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In March 1919, Oliver Holmes wrote the supreme court decision upholding a 10 year prison sentence for Eugene Debs under the Espionage Act for his speech that began as follows:

Comrades, friends and fellow-workers, for this very cordial greeting, this very hearty reception, I thank you all with the fullest appreciation of your interest in and your devotion to the cause for which I am to speak to you this afternoon.

To speak for labor; to plead the cause of the men and women and children who toil; to serve the working class, has always been to me a high privilege; a duty of love.

I have just returned from a visit over yonder, where three of our most loyal comrades are paying the penalty for their devotion to the cause of the working class. They have come to realize, as many of us have, that it is extremely dangerous to exercise the constitutional right of free speech in a country fighting to make democracy safe in the world.

I realize that, in speaking to you this afternoon, there are certain limitations placed upon the right of free speech. I must be exceedingly careful, prudent, as to what I say, and even more careful and prudent as to how I say it. I may not be able to say all I think; but I am not going to say anything that I do not think. I would rather a thousand times be a free soul in jail than to be a sycophant and coward in the streets. They may put those boys in jail—and some of the rest of us in jail—but they cannot put the Socialist movement in jail. Those prison bars separate their bodies from ours, but their souls are here this afternoon. They are simply paying the penalty that all men have paid in all the ages of history for standing erect, and for seeking to pave the way to better conditions for mankind.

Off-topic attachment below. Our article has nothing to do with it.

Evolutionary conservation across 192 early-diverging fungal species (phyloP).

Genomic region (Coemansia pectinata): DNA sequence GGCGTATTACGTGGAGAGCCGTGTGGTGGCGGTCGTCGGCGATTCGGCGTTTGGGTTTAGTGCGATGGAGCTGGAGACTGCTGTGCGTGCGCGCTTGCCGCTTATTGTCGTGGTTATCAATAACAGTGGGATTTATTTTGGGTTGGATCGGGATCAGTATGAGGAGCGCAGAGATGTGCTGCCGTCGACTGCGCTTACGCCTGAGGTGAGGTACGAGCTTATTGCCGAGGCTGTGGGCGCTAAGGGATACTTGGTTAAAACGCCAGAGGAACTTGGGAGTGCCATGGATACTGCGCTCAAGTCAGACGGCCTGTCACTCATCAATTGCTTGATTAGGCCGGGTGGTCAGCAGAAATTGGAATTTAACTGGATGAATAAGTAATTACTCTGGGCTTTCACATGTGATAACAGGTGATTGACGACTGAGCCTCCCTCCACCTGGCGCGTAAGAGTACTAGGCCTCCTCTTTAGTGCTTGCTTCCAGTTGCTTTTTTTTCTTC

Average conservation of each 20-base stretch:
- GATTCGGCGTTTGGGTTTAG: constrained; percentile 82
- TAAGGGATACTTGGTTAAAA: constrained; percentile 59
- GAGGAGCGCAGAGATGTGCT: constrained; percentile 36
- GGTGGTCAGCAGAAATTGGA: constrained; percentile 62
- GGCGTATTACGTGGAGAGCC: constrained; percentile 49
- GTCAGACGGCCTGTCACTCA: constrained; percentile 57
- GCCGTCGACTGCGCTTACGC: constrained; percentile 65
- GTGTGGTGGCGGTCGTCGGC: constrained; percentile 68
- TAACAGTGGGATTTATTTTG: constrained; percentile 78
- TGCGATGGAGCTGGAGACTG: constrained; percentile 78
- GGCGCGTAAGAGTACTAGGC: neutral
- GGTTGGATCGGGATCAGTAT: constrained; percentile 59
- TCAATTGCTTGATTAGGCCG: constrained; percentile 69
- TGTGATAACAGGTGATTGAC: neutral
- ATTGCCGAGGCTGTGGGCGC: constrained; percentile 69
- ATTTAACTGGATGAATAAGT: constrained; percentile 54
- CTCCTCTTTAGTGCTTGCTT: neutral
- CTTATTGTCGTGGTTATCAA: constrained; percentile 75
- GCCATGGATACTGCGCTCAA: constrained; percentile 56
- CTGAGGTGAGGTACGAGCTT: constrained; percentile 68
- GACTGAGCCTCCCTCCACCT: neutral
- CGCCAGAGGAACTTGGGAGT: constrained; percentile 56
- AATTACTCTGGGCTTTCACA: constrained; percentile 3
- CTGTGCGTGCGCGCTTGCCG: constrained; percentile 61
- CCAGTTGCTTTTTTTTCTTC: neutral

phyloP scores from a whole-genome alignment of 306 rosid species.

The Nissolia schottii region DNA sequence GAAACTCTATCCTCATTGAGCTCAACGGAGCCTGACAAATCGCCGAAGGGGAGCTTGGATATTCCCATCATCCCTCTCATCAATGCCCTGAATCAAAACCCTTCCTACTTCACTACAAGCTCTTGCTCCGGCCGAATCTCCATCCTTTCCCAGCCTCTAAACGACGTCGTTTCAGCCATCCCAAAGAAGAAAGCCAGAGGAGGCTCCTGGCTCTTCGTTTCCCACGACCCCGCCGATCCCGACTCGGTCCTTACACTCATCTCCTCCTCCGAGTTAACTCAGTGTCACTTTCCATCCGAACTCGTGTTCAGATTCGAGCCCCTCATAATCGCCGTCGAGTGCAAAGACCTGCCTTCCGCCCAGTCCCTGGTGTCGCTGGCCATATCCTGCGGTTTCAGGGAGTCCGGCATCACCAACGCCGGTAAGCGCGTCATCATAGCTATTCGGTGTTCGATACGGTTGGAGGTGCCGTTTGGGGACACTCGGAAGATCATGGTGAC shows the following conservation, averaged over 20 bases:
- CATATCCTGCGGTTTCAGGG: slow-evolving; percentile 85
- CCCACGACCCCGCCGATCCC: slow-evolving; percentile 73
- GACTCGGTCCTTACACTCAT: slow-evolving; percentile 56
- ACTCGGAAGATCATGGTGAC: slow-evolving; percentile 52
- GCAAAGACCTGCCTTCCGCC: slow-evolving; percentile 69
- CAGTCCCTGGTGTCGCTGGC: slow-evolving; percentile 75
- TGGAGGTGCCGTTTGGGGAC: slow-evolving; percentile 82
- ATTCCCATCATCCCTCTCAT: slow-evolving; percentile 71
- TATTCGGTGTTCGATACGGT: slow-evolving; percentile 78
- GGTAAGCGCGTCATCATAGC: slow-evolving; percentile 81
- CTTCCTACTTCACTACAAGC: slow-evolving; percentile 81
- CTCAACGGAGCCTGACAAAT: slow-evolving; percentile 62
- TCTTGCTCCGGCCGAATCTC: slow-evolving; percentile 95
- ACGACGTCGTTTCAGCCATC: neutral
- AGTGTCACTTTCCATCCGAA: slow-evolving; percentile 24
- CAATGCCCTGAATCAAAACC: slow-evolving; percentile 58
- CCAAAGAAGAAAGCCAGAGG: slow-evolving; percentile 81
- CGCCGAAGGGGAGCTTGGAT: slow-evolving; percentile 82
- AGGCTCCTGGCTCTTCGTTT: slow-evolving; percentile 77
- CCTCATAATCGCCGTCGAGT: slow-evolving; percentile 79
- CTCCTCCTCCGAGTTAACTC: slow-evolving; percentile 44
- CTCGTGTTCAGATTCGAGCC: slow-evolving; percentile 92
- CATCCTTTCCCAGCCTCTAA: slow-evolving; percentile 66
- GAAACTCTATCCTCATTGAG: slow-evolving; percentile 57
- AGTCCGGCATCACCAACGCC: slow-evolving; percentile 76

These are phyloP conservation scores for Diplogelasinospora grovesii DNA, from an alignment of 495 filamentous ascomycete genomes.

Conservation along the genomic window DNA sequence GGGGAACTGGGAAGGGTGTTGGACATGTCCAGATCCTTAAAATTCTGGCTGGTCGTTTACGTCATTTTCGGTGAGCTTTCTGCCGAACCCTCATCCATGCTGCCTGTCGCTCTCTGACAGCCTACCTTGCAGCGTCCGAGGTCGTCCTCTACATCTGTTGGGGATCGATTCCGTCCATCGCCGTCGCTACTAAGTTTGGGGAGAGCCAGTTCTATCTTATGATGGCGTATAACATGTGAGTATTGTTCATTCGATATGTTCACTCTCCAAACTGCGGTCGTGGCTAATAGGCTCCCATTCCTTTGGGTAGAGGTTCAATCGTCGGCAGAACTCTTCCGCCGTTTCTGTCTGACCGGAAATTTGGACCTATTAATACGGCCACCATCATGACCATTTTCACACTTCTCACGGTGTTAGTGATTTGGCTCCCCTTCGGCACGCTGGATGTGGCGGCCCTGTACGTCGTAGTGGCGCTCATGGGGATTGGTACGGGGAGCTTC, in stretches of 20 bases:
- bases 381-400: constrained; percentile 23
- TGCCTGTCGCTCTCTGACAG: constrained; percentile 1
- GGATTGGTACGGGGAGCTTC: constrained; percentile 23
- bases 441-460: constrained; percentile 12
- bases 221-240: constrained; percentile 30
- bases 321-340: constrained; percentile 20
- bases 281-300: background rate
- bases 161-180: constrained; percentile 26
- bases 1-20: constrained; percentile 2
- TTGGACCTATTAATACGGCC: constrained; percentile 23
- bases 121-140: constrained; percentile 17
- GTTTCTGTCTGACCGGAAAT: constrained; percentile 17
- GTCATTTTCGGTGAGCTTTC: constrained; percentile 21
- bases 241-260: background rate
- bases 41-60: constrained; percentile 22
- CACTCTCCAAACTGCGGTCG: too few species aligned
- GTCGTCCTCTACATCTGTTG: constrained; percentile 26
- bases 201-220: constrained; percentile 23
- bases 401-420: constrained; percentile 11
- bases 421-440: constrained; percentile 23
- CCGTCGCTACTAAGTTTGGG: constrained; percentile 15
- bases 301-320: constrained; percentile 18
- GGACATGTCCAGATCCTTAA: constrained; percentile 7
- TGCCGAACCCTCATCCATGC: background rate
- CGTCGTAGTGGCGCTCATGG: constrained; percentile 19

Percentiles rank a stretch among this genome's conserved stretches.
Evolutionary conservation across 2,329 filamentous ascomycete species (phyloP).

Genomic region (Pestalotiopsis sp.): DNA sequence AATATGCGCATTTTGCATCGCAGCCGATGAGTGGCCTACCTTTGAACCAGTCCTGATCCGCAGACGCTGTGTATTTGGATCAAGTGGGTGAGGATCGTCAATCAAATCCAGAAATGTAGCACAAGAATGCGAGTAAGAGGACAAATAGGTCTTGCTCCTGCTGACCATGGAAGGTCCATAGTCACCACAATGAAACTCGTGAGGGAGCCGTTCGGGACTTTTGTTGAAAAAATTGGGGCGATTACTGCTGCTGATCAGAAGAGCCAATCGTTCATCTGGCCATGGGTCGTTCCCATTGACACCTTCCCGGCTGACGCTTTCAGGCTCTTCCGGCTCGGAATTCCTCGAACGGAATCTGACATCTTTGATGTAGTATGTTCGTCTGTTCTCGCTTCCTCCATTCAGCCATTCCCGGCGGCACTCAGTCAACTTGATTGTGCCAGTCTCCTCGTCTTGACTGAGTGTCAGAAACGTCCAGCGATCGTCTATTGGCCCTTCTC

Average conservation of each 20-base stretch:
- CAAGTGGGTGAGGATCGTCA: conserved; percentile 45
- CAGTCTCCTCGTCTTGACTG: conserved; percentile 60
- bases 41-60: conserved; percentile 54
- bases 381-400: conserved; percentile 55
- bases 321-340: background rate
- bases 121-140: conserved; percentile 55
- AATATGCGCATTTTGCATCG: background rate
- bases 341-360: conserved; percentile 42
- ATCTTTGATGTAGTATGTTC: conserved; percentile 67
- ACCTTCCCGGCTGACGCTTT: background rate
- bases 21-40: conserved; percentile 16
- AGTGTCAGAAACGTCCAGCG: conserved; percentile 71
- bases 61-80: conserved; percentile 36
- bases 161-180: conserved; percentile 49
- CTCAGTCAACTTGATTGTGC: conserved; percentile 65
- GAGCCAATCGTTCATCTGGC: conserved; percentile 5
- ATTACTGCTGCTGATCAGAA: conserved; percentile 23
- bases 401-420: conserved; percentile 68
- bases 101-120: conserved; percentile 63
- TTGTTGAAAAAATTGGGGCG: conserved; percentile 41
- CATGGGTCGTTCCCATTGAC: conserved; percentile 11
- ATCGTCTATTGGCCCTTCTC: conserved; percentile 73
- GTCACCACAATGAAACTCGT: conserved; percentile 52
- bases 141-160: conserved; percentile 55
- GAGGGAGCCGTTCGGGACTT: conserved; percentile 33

In November 1919, Oliver Holmes wrote:

when men have realized that time has upset many fighting faiths, they may come to believe even more than they believe the very foundations of their own conduct that the ultimate good desired is better reached by free trade in ideas — that the best test of truth is the power of the thought to get itself accepted in the competition of the market, and that truth is the only ground upon which their wishes safely can be carried out. That, at any rate, is the theory of our Constitution. It is an experiment, as all life is an experiment. Every year, if not every day, we have to wager our salvation upon some prophecy based upon imperfect knowledge. While that experiment is part of our system, I think that we should be eternally vigilant against attempts to check the expression of opinions that we loathe and believe to be fraught with death, unless they so imminently threaten immediate interference with the lawful and pressing purposes of the law that an immediate check is required to save the country. I wholly disagree with the argument of the Government that the First Amendment left the common law as to seditious libel in force. History seems to me against the notion. I had conceived that the United States, through many years, had shown its repentance for the Sedition Act of 1798, by repaying fines that it imposed. Only the emergency that makes it immediately dangerous to leave the correction of evil counsels to time warrants [p631] making any exception to the sweeping command, “Congress shall make no law . . . abridging the freedom of speech.” Of course, I am speaking only of expressions of opinion and exhortations, which were all that were uttered here, but I regret that I cannot put into more impressive words my belief that, in their conviction upon this indictment, the defendants were deprived of their rights under the Constitution of the United States.

But some stains don’t come out in the wash.

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Written by geek

28/11/2009 at 11:34 pm

Posted in Uncategorized

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